- Lots of people seem to be all "gaga" about the new taskbar. Honestly, I don't love the "mixed metaphor" of applications running and applications' icons all jumbled together. I've reset it act a little more like XP did, and I'm a little saner now.

But, all around, 95% of my applications are working. Everything that's "broken" seems to be revolved around Outlook in some way. Everything else is working great. So, I'm not sure if I can blame Windows or what here. Regardless, I'll get to the bottom of these and shake out my final bugs.

But in short, my first week -- pretty solid after getting thru the bumps.



Aug 2009
13

First Look at Windows 7

Part 1: My First 7 days with Windows 7
------------------------------------------------------

Let's go right to the punchline: Overall; positive.

Okay, now let's get to what's great, what's not and what's just weird.

Actually, before we do that, let's start off with my new hardware. If you know me, you know I love to do demos. I do demos left and right in my training courses, at WinConnections and TechEd, and other sundry events.

And, of course, I need to use a laptop lug around and do that. My laptop of choice has always been Dell. I've been a Dell man, since, well, Dell Laptops had TRACKBALLS in them, and not touchpads.

Yes, _that_ long.

Now, for the first time ever I went Lenovo. Honestly, the new Dell E series just seemed too "humongo" for me. The whole package, including the power supply just looked too.. Bulky.

Yep, that was my "very technical reason" for not getting another Dell. I'm sure they're great inside, but their aesthetics (at least compared to my Dell D620) was not an improvement (to me, anyway.) So, I got a Lenovo T500. The name alone makes me feel like I'm perpetually the star in my own personal Terminator film. I bought it cheap from the "Lenovo outlet store." It has a T9600 Core2Duo processor on board, and I fitted it myself with (oh drool!) 8GB RAM and 500GB hard drive @ 7200RPM (killer!)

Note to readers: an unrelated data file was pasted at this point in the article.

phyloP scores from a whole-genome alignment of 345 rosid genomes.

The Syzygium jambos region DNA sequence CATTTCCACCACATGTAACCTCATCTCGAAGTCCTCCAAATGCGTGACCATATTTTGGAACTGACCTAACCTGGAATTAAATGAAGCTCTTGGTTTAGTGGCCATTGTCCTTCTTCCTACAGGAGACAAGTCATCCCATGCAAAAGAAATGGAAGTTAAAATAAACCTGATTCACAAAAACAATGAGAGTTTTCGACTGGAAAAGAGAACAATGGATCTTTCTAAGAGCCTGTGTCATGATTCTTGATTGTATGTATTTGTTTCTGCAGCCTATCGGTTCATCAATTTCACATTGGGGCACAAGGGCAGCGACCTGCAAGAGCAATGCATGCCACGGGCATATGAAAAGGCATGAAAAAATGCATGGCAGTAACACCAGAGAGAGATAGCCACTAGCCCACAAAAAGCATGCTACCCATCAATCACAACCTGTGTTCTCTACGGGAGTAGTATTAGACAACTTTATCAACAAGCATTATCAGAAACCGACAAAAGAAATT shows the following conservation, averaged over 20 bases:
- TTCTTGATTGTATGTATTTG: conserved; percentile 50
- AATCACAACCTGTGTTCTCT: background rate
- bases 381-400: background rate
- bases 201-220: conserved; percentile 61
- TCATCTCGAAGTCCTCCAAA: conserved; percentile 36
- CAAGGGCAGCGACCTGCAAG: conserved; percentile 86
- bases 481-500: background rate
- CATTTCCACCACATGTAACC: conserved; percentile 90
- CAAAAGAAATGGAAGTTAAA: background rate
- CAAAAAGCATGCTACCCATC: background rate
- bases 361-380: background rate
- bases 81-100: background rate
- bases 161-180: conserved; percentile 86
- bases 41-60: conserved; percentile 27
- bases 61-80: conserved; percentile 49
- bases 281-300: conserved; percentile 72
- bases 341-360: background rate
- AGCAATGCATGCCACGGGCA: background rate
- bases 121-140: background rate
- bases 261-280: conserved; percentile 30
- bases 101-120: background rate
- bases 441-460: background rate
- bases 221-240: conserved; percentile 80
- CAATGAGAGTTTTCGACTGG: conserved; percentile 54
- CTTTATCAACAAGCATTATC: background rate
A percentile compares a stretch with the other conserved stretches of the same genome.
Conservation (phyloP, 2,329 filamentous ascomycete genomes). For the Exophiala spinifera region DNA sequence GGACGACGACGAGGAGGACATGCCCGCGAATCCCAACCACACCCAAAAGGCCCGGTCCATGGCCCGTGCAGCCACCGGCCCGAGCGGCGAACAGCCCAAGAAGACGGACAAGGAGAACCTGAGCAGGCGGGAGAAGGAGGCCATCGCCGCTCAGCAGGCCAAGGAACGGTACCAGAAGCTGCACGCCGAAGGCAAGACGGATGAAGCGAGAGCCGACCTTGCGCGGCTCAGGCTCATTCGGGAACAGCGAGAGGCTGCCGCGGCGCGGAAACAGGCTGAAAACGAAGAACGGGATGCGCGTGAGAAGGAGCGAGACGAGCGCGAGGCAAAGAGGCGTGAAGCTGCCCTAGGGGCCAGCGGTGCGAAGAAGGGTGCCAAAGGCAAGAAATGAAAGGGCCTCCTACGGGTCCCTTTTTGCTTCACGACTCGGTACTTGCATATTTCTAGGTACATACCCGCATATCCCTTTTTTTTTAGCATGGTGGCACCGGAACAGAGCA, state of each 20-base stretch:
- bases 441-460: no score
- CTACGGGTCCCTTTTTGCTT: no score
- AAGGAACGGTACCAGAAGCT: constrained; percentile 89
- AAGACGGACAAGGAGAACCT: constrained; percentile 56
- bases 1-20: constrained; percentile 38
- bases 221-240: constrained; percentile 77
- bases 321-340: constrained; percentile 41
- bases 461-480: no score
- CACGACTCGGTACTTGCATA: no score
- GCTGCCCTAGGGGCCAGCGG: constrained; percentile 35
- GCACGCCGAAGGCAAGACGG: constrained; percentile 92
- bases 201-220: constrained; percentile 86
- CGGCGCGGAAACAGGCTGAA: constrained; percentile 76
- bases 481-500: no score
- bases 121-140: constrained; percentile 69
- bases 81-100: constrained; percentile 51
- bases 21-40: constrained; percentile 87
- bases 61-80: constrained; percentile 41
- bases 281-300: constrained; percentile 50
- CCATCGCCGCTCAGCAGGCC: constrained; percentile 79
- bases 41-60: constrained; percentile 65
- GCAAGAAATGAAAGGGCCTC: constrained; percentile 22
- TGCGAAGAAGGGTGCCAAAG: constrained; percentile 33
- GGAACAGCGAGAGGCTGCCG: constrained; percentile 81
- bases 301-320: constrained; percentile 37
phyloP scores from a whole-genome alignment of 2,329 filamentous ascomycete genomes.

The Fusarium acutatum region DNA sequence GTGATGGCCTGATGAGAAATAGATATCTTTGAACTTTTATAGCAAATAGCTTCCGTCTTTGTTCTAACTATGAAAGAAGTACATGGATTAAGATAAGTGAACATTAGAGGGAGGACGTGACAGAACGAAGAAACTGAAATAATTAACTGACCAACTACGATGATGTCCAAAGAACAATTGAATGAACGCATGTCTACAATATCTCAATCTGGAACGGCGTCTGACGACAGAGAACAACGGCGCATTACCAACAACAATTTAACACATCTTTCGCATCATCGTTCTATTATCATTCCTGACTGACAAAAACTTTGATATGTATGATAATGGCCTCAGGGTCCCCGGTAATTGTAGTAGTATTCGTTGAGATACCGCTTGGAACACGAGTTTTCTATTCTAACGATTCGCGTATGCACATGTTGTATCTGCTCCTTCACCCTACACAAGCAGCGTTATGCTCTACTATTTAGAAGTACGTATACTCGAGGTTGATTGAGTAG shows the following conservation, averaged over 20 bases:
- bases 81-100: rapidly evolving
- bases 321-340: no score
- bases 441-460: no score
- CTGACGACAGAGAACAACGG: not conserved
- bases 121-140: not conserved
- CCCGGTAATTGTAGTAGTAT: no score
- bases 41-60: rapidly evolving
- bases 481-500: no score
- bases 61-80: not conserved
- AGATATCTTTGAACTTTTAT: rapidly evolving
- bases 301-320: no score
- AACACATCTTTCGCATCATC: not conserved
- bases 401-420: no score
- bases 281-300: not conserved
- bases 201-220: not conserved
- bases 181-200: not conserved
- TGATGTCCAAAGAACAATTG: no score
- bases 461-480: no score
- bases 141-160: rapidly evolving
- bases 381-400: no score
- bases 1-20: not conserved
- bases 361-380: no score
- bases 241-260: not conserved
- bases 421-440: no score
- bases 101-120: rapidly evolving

Then I waited to get my hot little hands on Windows 7. I was in the beta program, so I got a "free key" to use when the beta ended.

Last Thursday night, I installed Windows 7, 64-Bit edition on my new monster laptop.

Before that, I had previously went to Lenovo's website and downloaded ANYTHING associated with the T500 + Vista. That is to say, since all Vista drivers are "upward" compatbile to Windows 7, having them "at the ready" seemed to be a good idea. I put them on an external USB disk.

My first 24 hours wasn't great. I installed Windows 7. I took all the updates. Then I installed all the T500 / Vista drivers. I rebooted when necessary. Finally, when I installed the video driver software, Windows 7 just hung and hung and hung and hung at the "Please wait" page.

Arrrgh. And this was AFTER I had already activated Windows 7 (Stupid, Stupid, Moskowitz.)

Well, I knew I could boot to Safe Mode and hack and slash my way out of this. But the more I thought about it.. why was I installing drivers for something that was, well, working already?

So I didn't.

I re-formatted and re-installed Windows 7. In my experience, more manufacturer software equals slower and more unstable machine. Said another way, if I can "get away with" the drivers that are included as part of Windows 7, I should have a faster and more stable system overall ... instead of having to know exactly WHICH drivers and in WHAT ORDER I should be installing them.

So that's what I did. I loaded Windows 7, I took all of Windows' updates (it had several driver updates for my system.) There were two devices Windows didn't have "built in drivers" for, and I did, indeed, install those from the Lenovo website. And that was it. I was done.

That being said, it wasn't totally a bed of roses.

This T500 system has this newfangled idea of having TWO video chips instead of just one. Let's call these two chips the "Good one" and the "Awesome one." Honestly, I don't ever, ever need the "Awesome one." I don't play games, so I don't need "awesomeness." "Awesome graphics" don't make my demos any faster, and honestly, that's all I care about for this machine.